We started the season in September and October with 26 of 61 days having an average wind speed of 20 kilometres per hour (km/h). 20 km/h is at the lower end of ‘moderate breeze’ on the Beaufort scale. Winds in this category, create 1-2 metre high waves, will lift dust and move small branches.

At the start of November the winds dropped and through to the end of January there were only 19 days out of 92 that averaged a wind speed in excess of 20 km/h. The pattern continued with February and March both recording 7 days each with an average wind speed over 20km/h. See wind run graphs.


The other unusual aspect to the wind over the November to January 2018 period, is direction. Prevailing wind direction in the Bay of Plenty is west and south-west, as occurred in the 2016-17 season when 70% of daily wind gusts were from that quarter.  These are strong winds which in the 2016-17 season included 1-2 gusts at strong gale, ie 18 – 21.1metres per second (m/sec). 

Conversely, over the same November to January period in the 2017-18 season 40% of daily wind gusts were from the north and a further 20% were from the north-east. This is the typical direction for a La Niña dominated summer season, which was officially acknowledged in early December. These were not strong winds either with just 1-2 wind gusts occurring at a maximum of 12-15m/sec. See wind rose graphs.

Reading the Wind Rose Graphs

Because wind rose graphs are not a square graph with lines or columns, that we are familiar with, some people may be put off trying to grasp the information that they convey. However, the difference in wind direction and strength between the 2016-17 season and 2017-18 season makes it easy to understand how these wind rose graphs work.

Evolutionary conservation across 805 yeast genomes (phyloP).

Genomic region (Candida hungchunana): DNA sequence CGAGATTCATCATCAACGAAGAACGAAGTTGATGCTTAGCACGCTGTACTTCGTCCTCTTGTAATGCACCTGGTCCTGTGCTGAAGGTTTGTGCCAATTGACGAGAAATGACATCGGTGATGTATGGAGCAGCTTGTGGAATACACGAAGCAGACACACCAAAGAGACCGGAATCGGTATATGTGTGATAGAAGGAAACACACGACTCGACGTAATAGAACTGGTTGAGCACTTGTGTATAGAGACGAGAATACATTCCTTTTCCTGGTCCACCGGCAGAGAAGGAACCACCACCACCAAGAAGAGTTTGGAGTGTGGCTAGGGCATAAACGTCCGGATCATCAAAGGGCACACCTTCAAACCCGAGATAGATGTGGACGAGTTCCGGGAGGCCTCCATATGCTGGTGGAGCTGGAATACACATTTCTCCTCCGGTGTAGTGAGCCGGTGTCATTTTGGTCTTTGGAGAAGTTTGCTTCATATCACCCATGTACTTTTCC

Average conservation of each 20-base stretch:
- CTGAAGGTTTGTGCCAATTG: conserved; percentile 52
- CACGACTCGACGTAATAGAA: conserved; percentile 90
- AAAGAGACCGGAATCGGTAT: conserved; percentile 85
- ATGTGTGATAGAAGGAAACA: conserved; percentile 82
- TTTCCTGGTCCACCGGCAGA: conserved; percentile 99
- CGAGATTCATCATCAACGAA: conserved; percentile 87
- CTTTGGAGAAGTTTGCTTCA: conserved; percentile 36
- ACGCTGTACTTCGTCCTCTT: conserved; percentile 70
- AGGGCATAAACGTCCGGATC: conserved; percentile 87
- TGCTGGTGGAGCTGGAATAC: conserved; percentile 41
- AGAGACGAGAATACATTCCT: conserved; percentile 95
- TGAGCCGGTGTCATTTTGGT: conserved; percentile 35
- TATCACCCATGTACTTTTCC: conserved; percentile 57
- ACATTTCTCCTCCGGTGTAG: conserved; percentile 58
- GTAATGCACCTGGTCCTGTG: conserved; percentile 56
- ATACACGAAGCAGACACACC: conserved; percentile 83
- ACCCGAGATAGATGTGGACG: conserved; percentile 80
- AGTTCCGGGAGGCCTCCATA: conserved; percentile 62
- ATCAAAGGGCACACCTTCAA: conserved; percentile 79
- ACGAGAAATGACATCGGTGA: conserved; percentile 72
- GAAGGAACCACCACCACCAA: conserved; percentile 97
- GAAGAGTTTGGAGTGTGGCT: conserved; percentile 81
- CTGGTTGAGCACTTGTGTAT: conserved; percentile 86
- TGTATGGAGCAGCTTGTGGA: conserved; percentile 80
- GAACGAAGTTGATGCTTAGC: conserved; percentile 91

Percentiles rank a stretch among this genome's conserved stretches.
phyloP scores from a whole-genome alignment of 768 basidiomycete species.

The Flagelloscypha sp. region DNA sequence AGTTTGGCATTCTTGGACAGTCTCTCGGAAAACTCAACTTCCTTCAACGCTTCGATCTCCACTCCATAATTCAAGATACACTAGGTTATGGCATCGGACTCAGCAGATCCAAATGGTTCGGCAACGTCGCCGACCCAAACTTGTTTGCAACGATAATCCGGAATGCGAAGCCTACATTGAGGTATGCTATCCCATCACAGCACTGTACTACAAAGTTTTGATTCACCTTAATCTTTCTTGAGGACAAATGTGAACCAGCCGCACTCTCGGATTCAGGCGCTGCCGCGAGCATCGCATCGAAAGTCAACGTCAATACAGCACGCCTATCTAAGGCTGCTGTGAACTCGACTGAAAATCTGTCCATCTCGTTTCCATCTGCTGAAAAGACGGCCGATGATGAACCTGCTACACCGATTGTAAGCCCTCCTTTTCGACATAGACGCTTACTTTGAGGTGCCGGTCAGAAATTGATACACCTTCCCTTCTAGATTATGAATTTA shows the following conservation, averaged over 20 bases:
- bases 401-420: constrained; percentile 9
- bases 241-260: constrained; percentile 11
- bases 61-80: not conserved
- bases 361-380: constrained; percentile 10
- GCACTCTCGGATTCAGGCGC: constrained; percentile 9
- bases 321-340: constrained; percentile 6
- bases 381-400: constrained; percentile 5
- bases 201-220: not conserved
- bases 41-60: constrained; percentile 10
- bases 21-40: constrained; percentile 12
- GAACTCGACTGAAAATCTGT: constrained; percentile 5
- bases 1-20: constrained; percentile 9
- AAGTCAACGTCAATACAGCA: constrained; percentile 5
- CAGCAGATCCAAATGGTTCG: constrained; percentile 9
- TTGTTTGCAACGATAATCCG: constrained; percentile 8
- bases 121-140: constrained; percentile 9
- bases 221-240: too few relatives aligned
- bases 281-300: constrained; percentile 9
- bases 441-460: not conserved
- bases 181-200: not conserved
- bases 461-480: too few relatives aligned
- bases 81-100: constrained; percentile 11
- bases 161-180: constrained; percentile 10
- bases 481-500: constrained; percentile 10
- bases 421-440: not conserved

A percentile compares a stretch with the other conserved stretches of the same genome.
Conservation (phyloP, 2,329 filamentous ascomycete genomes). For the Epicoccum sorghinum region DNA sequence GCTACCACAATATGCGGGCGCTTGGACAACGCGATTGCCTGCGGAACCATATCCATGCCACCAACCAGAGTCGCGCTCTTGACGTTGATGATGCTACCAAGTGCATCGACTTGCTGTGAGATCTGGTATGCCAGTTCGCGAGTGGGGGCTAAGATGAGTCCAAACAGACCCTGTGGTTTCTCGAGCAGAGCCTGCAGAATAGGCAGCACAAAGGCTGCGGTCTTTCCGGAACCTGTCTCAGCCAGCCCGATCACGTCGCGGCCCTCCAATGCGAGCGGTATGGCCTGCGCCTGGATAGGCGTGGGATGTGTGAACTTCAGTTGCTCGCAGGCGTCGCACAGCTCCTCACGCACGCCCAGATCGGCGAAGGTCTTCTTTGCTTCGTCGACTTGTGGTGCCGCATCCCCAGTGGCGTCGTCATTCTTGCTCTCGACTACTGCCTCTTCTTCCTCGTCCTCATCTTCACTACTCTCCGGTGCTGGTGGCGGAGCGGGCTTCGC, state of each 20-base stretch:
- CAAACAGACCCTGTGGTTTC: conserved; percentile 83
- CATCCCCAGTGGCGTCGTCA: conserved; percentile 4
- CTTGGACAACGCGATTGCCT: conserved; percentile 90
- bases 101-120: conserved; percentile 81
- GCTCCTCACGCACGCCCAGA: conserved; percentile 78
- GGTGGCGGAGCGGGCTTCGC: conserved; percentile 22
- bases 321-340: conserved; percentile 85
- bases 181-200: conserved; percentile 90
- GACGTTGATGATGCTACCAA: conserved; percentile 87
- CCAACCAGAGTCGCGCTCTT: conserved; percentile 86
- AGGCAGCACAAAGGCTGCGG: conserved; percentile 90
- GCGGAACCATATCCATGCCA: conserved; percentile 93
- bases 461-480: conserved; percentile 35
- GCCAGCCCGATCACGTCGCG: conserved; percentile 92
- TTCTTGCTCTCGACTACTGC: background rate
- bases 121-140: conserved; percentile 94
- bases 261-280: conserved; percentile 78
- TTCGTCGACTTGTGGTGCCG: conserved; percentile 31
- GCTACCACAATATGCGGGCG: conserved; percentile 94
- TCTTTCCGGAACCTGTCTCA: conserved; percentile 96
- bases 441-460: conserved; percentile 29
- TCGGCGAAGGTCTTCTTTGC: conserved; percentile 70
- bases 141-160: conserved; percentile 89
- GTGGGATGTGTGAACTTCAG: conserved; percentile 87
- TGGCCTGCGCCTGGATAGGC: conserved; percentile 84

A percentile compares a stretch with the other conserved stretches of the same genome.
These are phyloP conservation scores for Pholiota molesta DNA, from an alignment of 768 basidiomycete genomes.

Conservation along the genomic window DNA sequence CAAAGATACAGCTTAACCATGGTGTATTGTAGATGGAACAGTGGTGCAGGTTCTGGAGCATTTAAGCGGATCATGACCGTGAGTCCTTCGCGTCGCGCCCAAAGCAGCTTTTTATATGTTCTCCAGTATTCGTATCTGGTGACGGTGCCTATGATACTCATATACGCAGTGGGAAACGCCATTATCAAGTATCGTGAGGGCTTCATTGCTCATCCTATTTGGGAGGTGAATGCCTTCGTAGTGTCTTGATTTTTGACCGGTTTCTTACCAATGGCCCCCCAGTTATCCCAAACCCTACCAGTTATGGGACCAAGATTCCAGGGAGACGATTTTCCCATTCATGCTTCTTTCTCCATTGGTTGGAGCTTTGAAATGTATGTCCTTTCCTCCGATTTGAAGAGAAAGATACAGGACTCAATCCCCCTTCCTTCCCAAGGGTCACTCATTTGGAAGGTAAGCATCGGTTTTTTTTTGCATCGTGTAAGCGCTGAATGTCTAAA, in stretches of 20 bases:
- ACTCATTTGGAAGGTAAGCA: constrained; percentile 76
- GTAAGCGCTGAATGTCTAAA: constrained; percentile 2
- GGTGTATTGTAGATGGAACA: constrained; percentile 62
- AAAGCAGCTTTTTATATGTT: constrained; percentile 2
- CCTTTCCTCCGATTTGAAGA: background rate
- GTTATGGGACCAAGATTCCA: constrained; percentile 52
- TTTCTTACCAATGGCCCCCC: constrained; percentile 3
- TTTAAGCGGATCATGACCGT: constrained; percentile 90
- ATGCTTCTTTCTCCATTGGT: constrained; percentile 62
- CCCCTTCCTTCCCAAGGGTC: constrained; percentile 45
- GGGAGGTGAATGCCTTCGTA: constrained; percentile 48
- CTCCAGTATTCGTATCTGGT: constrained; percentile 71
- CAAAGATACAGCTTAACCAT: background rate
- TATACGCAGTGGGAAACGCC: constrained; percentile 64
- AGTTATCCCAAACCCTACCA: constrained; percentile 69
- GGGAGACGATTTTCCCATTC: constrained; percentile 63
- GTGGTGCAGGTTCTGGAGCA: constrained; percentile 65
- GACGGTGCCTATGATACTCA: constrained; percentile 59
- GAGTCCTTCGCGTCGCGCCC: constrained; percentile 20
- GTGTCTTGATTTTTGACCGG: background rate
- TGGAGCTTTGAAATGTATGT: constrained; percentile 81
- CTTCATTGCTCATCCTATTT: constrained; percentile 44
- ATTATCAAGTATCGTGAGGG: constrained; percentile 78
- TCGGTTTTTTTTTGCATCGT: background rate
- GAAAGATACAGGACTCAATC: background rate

We can see in the 2016-17 season graph that the markers are all spread out, right up to the maximum wind strength on the west and south west axes. This indicates that we had a range of wind strengths right up to strong gale and that these strong winds were overwhelmingly from the west and south-west. There was an occasion or two when there was strong wind from the north with the markers for a strong breeze, near gale, gale and strong gale, just a little bit spread out and not quite all piled on top of each other.

By contrast the 2017-18 wind rose graph has many of the markers are piled on top of each other in just about all directions, indicating that there were few strong winds in the 2017-18. Where there is some spread of the markers it is in the north and north-east direction, but this spread is just among the lighter winds, all the gale markers are still piled on top of each other.



The 2017-18 Bay of Plenty kiwifruit growing season featured high temperatures, both during the day, but particularly overnight and was also notable for a lack of wind.  Other climate inputs that might impact the growing of the crop, rainfall and sunshine, whilst they had their ups and downs were not persistently above or below average, nor subject to major spikes that would eclipse all other data in impacting the crop in the way rainfall did for growers particularly on the Edgecumbe plains late in the 2016-17 season.

Overall 2017-18 Bay of Plenty kiwifruit growing season climate inputs stack up as mostly average, and therefore benign, meaning good on orchard practices should have rewarded growers at the packhouse.